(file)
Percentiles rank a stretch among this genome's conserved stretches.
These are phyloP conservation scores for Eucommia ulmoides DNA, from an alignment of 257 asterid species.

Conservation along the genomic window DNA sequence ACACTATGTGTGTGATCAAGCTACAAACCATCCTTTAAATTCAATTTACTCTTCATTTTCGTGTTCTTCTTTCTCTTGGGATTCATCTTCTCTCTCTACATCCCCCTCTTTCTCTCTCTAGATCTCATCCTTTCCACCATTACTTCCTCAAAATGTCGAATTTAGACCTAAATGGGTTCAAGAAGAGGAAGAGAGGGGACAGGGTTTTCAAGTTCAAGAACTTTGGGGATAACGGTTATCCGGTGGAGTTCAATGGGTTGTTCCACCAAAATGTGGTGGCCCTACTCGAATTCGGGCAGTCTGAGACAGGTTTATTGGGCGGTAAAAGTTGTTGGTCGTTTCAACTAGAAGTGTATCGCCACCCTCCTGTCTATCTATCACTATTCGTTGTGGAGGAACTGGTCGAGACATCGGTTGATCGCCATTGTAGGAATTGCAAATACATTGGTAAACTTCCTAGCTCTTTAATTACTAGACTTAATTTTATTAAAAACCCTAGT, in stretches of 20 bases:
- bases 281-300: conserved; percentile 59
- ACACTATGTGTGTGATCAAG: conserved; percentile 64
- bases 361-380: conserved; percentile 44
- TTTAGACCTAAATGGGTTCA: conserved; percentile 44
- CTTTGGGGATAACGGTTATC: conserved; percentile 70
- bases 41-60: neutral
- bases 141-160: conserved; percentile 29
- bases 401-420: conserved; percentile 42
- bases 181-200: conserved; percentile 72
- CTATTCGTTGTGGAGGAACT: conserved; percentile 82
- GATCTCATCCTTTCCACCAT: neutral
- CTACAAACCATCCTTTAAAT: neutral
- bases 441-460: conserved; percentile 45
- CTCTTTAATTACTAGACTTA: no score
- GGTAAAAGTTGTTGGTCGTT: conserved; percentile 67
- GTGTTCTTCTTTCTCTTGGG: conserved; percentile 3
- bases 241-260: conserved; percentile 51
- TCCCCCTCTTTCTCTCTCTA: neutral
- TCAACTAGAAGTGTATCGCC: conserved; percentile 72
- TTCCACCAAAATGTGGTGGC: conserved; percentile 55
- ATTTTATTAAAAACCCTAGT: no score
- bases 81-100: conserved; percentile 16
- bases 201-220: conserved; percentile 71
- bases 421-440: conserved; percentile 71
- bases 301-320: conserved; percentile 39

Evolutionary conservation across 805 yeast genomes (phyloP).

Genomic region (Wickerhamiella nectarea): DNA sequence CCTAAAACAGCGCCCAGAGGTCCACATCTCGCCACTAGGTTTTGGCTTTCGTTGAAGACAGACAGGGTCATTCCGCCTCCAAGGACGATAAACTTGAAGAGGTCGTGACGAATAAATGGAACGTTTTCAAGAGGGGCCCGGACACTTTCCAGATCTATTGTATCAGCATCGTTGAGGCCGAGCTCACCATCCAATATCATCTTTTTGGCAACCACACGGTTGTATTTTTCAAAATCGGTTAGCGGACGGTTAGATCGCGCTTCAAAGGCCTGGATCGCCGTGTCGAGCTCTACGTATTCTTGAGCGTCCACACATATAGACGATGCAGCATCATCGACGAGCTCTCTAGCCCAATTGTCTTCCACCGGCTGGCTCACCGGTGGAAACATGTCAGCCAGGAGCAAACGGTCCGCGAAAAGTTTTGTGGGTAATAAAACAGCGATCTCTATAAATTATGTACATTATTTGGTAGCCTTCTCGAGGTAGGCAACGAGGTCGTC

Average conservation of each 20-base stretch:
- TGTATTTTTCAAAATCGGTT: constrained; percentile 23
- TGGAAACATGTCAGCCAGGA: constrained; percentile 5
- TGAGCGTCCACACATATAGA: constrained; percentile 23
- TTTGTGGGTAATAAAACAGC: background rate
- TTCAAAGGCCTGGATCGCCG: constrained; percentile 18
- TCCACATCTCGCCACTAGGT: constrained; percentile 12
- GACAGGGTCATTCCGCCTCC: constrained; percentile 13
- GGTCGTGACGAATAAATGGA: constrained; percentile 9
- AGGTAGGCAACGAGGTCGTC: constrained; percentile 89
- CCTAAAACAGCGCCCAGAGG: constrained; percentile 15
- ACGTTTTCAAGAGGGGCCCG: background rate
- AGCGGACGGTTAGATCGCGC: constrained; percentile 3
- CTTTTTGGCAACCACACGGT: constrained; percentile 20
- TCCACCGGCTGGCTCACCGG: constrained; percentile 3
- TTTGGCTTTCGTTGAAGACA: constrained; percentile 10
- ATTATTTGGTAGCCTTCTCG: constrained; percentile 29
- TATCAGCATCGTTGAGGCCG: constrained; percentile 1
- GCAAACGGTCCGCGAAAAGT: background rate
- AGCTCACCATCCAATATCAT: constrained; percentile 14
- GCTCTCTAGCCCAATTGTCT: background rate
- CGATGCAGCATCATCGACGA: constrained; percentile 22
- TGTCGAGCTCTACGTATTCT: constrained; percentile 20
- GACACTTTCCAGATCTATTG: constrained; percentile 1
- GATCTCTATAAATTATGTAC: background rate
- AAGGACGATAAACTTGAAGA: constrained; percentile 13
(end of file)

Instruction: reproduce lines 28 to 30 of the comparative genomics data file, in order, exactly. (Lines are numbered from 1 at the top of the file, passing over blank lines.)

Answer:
- bases 301-320: conserved; percentile 39

Evolutionary conservation across 805 yeast genomes (phyloP).

Genomic region (Wickerhamiella nectarea): DNA sequence CCTAAAACAGCGCCCAGAGGTCCACATCTCGCCACTAGGTTTTGGCTTTCGTTGAAGACAGACAGGGTCATTCCGCCTCCAAGGACGATAAACTTGAAGAGGTCGTGACGAATAAATGGAACGTTTTCAAGAGGGGCCCGGACACTTTCCAGATCTATTGTATCAGCATCGTTGAGGCCGAGCTCACCATCCAATATCATCTTTTTGGCAACCACACGGTTGTATTTTTCAAAATCGGTTAGCGGACGGTTAGATCGCGCTTCAAAGGCCTGGATCGCCGTGTCGAGCTCTACGTATTCTTGAGCGTCCACACATATAGACGATGCAGCATCATCGACGAGCTCTCTAGCCCAATTGTCTTCCACCGGCTGGCTCACCGGTGGAAACATGTCAGCCAGGAGCAAACGGTCCGCGAAAAGTTTTGTGGGTAATAAAACAGCGATCTCTATAAATTATGTACATTATTTGGTAGCCTTCTCGAGGTAGGCAACGAGGTCGTC